If you haven’t heard, the California coast is stunning. Well, obviously. And should be a must see for every traveler. Point Lobos State Nature Reserve is no exception. Easily accessible, located right off of Highway 1 in Carmel, this was probably one of my favorite stops on our entire trip down the coast. Having been called “the greatest meeting of land and sea”, I was curious to see if it lived up to these claims. Well I was not disappointed. It will cost you $10 to enter the park, but it is well worth it. If you’re able to spend the day here, I highly recommend packing a picnic and exploring as much of this park as possible. If you don’t have that much time but still want to see the beauty of this reserve, I wouldn’t recommend allowing any less than at least a few hours.
Point Lobos has a diverse landscape, an abundance of wildlife and the craziest part? Only half of the reserve can be seen from land. The other half is in the ocean, so if you’re a diver, Whaler’s Cove and Bluefish Coves can be explored underwater.
For those who are land bound, never fear, there is plenty to see and do and it is all beautiful. I recommend going earlier in the day if possible; when we first arrived we were practically alone on the trails and it was very calming and serene. As the day went on though we did notice the trails, especially the more popular ones were starting to get a little crowded.
We started at Sea Lion Overlook trail, which was an easy trail where you, guess what, view sea lions! We actually were lucky and were able to see otters and even gray whales off in a distance from this trail so it was a pretty successful start to our morning. Continuing on from there we walked along South Shore trail, which was just breathtaking. And you can see more sea lions sunbathing in a distance from this trail as well.
Eventually we ended up at China Cove, which is closed now due to erosion of steps, but with its rocky arches, white sand beach and turquoise waters, it was still beautiful to see from above. There were actually sea lions and their pups on the beach down below so it was kind of fun watching them play.
If you keep walking past China Cove, you will come to Gibson Beach, which is open to the public still, via a set of steep and slightly narrow steps. There’s no handrail halfway down so just be careful if you decide to trek down. We were the only ones on the beach when we went, which was really nice since this was when we started noticing the crowds showing up. White, rocky sand and deep blue waters made this an interesting yet relaxing break. If you’re near China Cove, Bird Island is also on that side of the reserve and although we didn’t have time to explore it, it seemed to be a pretty popular trail.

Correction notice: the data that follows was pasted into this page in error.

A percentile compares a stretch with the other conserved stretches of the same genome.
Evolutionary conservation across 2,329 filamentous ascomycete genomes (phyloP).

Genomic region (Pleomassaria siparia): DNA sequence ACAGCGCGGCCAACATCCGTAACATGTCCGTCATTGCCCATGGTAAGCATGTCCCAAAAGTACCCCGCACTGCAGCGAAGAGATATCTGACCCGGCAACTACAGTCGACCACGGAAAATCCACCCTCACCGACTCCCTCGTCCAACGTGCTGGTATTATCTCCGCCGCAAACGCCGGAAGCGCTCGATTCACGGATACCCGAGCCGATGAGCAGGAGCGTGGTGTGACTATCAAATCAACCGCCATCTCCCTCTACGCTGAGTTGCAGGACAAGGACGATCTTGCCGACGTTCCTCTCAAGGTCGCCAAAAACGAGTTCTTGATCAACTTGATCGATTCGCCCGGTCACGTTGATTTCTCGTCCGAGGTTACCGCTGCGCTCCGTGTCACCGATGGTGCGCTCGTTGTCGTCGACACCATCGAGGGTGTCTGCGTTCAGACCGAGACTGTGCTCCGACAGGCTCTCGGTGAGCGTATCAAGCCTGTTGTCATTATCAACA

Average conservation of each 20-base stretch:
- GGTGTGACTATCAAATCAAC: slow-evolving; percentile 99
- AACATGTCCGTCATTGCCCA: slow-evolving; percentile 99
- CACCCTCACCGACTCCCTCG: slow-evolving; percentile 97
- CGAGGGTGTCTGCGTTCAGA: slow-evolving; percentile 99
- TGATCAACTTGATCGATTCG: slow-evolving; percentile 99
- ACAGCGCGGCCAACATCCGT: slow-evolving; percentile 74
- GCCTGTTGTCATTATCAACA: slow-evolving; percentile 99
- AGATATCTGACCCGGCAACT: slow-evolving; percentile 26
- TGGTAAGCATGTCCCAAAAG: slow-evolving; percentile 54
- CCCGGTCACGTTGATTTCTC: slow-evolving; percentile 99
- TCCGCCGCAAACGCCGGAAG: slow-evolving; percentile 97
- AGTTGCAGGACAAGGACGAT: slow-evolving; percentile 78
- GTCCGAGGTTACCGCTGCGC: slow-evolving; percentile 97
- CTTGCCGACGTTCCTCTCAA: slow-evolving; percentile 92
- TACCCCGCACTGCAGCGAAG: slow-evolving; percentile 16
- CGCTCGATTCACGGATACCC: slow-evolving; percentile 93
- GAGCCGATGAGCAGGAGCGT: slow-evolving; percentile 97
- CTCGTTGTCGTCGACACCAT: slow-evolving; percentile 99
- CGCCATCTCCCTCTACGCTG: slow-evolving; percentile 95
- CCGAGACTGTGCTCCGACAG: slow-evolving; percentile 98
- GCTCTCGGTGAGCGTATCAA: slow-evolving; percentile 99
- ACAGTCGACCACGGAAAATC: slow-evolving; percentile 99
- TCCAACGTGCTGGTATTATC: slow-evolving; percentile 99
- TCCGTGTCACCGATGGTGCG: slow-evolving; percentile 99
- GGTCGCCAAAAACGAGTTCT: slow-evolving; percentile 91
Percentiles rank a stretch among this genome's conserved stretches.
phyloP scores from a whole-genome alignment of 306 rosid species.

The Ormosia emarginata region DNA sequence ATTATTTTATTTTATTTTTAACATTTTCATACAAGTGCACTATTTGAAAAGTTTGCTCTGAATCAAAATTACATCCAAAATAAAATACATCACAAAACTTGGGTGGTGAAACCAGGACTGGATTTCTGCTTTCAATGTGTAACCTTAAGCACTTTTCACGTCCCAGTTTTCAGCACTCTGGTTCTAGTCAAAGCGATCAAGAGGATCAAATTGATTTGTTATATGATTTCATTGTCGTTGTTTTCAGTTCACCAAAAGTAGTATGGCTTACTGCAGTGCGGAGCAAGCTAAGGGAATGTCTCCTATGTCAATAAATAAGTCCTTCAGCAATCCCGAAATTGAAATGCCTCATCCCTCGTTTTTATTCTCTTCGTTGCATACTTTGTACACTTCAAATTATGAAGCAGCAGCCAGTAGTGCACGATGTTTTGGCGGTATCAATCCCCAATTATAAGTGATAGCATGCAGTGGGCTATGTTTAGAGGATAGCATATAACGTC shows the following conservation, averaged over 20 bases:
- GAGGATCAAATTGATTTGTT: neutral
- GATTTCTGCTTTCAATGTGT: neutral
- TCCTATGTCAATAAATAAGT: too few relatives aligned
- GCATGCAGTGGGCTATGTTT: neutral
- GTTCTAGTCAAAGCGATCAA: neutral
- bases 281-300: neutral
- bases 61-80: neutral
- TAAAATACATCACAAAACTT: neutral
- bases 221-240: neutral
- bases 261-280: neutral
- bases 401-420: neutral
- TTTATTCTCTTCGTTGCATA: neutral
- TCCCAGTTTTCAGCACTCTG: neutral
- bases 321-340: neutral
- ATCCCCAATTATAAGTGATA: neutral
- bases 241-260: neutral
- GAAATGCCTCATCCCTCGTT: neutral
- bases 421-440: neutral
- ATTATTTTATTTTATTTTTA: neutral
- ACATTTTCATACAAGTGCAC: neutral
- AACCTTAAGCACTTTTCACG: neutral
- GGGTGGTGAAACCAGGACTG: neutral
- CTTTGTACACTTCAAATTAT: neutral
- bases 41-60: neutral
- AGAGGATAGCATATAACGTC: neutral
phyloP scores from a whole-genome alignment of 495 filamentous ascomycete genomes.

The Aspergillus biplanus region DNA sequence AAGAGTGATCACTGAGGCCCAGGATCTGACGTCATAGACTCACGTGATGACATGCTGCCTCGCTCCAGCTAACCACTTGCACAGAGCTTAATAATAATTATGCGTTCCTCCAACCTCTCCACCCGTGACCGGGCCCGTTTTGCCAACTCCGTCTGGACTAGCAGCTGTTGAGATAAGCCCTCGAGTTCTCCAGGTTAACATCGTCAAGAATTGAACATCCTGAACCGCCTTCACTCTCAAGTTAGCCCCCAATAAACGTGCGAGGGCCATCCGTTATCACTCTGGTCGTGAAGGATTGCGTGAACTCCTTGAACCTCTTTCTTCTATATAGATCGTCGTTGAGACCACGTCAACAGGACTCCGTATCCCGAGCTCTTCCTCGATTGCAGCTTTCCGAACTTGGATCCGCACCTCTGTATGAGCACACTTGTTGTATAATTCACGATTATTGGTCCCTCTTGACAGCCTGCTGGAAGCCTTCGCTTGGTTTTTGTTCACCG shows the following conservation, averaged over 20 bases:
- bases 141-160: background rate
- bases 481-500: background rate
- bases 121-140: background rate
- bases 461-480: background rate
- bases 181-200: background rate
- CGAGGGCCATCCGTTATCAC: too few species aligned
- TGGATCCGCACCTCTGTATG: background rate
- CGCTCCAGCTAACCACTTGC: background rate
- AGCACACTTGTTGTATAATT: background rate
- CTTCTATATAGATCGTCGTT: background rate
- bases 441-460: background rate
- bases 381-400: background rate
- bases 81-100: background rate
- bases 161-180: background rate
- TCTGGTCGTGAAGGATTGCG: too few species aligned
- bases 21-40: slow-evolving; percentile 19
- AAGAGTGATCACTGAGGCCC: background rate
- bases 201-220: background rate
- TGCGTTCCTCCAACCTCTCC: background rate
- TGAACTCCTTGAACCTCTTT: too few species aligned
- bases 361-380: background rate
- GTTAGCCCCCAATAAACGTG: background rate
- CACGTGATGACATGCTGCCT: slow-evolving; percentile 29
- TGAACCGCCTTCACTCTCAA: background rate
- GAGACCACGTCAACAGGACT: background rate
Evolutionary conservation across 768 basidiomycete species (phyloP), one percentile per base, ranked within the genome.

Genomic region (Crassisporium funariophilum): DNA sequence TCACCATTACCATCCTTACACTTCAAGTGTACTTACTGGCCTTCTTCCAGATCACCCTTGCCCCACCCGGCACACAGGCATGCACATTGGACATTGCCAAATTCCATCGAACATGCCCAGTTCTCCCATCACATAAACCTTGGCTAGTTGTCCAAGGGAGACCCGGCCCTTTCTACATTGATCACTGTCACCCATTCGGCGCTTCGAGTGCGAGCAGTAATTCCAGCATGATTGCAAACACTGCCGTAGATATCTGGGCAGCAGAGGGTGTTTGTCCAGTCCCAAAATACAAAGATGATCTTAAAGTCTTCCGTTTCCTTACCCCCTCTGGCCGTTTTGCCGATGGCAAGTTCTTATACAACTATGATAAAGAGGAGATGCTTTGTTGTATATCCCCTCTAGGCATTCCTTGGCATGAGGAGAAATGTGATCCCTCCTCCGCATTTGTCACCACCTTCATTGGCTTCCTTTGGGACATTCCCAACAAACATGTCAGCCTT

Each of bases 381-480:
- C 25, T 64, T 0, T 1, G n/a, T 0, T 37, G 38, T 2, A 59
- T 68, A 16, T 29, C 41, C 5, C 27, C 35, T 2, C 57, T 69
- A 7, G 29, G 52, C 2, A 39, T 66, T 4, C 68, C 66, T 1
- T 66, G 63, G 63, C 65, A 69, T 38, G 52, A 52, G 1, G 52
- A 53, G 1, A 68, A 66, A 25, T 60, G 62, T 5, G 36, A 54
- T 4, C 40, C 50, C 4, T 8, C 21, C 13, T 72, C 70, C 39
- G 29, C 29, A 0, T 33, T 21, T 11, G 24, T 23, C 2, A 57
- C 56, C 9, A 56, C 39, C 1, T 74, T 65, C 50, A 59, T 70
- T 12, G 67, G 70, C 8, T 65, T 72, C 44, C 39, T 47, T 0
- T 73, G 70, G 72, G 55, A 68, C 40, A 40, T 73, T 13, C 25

I don’t think you can leave Point Lobos without seeing the Cypress Grove trail. It’s pretty fascinating and the view when you get to the top can’t be missed. This trail winds you through one of the two Monterey Cypress groves left on Earth. Although we only had a half day here, I was glad we were able to squeeze that one in.
The hikes that we took were pretty easy, not too strenuous and are great for kids.
If you’re planning to spend any amount of time here, I recommend having a map. It’s a pretty big place and if you’re looking to see something specific, it might be more difficult than you realize. You can purchase a map/trail guide at the gate which has valuable information or download one online. I personally liked this one better than the one on the Point Lobos website.
If you’re planning to spend the day here (or even half a day) I recommend packing a picnic as there is nowhere inside the reserve to grab something to eat. We stopped at Carmel Bakery on the way (for coffee of course!) and stocked up for lunch there, but there are other choices in downtown Carmel as well if you’re looking for something specific.
Wear layers. After hiking for a while and once the sun came out a little more, we started to get a bit warm, but especially in the morning, it was fairly chilly with a strong breeze coming off the ocean. Keep in mind you are still on the coast here, so the wind can get pick up pretty quickly.
As I stated before, come early if you can! You’ll avoid the crowds on the more popular trails.